italian conversation

How to Survive Your First Italian Conversation

italian conversation

Are you nervous about speaking Italian for the first time? Below, Italian teacher Nadia B. shares some tips on how to survive your first Italian conversation…

You’ve memorized a long list of Italian vocabulary words, and you’ve practiced repeating them out loud with your Italian teacher. But, are you confident enough in your skills to have an Italian conversation with someone other than your Italian instructor?

The following tips and tricks will teach you how to navigate through your first Italian conversation. These tidbits will help you communicate with and comprehend your conversation partner, as well as avoid some of the most common challenges facing Italian language learners in conversation.

Let’s get started!

1. Ask Your Partner to Speak Slowly

If your Italian conversation partner is a native Italian, you might find that he or she will become animated and start to speak rapidly. Don’t worry, this is very common among native Italian speakers.

If you’re having trouble understanding your partner, you can try the following phrase: “Parla/parli più lentamente, per favore,” which means “Please speak more slowly.” In this phrase, parla is informal and parli is formal.

2. Take Note of Hand Gestures

Another thing that happens as Italian speakers become more animated is their use of hand gestures. Take note of these hand gestures, as they can help you gain comprehension.

Check out this link to see the many hand gestures that Italians often use. Familiarize yourself with some of the gestures, and see if you can catch them in use in actual conversation.

3. Phrases to Use When You Don’t Understand

If asking your partner to speak slowly doesn’t work, here are some phrases you can use if there’s something you don’t understand:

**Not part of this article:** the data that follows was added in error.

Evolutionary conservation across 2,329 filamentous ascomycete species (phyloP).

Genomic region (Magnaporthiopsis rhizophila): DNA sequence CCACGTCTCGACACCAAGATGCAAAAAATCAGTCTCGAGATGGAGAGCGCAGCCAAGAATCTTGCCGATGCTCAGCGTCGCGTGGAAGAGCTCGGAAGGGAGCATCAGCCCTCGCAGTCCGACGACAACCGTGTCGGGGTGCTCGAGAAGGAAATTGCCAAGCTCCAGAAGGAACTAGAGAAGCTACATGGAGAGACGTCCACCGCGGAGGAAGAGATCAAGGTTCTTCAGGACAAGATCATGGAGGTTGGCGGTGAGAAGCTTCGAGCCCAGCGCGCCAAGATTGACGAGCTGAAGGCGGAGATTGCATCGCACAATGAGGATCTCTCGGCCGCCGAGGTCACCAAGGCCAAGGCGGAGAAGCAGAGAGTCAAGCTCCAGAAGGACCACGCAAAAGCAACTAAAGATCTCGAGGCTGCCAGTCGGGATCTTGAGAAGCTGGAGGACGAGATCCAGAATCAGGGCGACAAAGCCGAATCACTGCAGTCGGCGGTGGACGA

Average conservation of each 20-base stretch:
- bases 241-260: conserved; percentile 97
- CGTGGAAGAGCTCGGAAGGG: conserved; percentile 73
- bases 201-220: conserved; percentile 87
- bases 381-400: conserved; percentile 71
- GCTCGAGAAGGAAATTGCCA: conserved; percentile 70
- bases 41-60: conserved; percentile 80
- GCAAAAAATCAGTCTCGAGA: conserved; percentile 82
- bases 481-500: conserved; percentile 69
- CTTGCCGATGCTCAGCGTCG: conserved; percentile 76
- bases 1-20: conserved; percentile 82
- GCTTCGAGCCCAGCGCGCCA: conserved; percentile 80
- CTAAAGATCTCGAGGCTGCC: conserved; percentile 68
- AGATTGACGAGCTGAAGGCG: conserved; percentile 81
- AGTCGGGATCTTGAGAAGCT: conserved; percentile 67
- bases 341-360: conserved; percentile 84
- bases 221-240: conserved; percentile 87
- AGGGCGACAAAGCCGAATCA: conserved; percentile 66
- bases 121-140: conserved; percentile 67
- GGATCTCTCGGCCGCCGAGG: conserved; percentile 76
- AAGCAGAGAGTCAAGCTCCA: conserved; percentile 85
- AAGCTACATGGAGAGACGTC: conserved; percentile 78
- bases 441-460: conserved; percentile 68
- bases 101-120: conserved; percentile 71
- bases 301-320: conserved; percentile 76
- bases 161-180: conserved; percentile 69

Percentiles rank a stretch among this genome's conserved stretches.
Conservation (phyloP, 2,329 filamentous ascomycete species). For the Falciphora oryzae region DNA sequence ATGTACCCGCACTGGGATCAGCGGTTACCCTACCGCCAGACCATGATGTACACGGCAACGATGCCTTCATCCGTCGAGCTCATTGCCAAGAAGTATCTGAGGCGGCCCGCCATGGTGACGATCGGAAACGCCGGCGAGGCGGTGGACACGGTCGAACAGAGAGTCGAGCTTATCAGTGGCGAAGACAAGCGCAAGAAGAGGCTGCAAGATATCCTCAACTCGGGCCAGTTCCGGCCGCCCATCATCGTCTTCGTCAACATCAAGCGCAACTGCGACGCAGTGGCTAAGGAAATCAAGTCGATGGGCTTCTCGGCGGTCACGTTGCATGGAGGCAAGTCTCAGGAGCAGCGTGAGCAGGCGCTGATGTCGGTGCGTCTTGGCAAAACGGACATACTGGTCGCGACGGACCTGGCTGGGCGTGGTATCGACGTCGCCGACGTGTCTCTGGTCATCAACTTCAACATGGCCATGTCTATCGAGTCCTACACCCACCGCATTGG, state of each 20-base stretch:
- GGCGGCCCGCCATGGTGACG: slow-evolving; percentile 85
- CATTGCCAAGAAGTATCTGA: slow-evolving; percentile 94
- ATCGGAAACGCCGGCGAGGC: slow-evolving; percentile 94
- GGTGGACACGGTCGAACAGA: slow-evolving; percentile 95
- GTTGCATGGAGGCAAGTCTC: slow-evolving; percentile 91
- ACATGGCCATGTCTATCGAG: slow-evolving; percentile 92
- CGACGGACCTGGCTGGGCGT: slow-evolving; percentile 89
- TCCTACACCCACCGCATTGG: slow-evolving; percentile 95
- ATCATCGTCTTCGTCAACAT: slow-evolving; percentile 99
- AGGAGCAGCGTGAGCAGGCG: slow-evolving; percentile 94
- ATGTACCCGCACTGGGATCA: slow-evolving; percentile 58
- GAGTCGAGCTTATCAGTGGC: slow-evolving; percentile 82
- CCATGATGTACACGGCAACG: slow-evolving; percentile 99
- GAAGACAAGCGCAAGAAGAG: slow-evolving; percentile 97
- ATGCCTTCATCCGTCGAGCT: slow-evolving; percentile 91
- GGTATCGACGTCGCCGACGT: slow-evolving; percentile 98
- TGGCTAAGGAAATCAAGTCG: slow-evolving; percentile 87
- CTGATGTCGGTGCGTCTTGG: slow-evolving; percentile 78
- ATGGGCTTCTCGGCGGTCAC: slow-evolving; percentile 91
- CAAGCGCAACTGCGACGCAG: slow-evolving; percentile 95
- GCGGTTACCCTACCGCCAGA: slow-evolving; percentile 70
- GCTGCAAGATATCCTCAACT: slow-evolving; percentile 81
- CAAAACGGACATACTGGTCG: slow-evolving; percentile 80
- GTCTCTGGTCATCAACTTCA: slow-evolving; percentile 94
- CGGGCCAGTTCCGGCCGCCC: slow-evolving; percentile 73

• Potresti/Potrebbe ripetere la parola/la frase, per favore? (Could you please repeat the word/the last few words?) In this phrase, potresti is informal and potrebble is formal.
  • Cosa vuol dire ____? (What does ___ mean?)

If you’re really not able to understand what your conversation partner has said, you can resort to:

  • Non capisco. (I don’t understand.)
  • Non ho capito. (I didn’t understand [a specific thing].)

4. Substitute Words You Don’t Know

If you’re following what your partner is saying, but you’re having trouble expressing a particular idea or thought, try to work around it.

If you can’t think of a particular word, or don’t know the word, you can try to describe it using words you do know. For example, if you didn’t know the word for “bookstore” in Italian (la libreria), you could say, “E’ dove si compra un libro.” (It’s where you buy books.)

If you’re really stuck, and the person you’re conversing with speaks some English, try the following phrase: Come se dice ____ in italiano? (How do you say ____ in Italian?)

5. Keep it Simple

Lastly, remember to keep it simple. Using simple sentence structures and basic vocabulary words can go a long way. Remember these common building blocks of sentences:

  • The verbs “to be”: essere and stare
  • Subject pronouns: io (I), lui (he), noi (us), etc.
  • Common verbs: mangiare (to eat), parlare (to speak), andare (to go)
  • Helpful prepositions: di (of), da (from), accanto (beside), davanti (in front), indietro (behind), giù (below)
  • Useful adjectives: interessante (interesting), bello (beautiful), amabile (friendly), difficile (hard), facile (easy)

6. Ask Your Partner Questions

In addition to using the above structures to create varied conversation, don’t forget that another way to increase the richness and depth of your conversation is to ask the person you’re conversing with questions about themselves, or ask for more information about what he or she has said. Use the following question words to gain more information:

  • perché (why)
  • come (how)
  • quando (when)
  • dove (where)
  • che cosa (what)
  • chi (who)

Use these tips and consult your Italian teacher to help prepare for your first Italian conversation. Most of all, enjoy yourself! It’s sure to be full of fun and learning, and it’s only the beginning of many adventures in Italian to come!

nadiaBPost Author: Nadia B.
Nadia B. teaches Italian in New York, NY. She graduated summa cum laude from New York University, with a double degree in Italian Language and Literature and Classical Music Performance. Learn more about Nadia here!

Photo by Giulia Mulè

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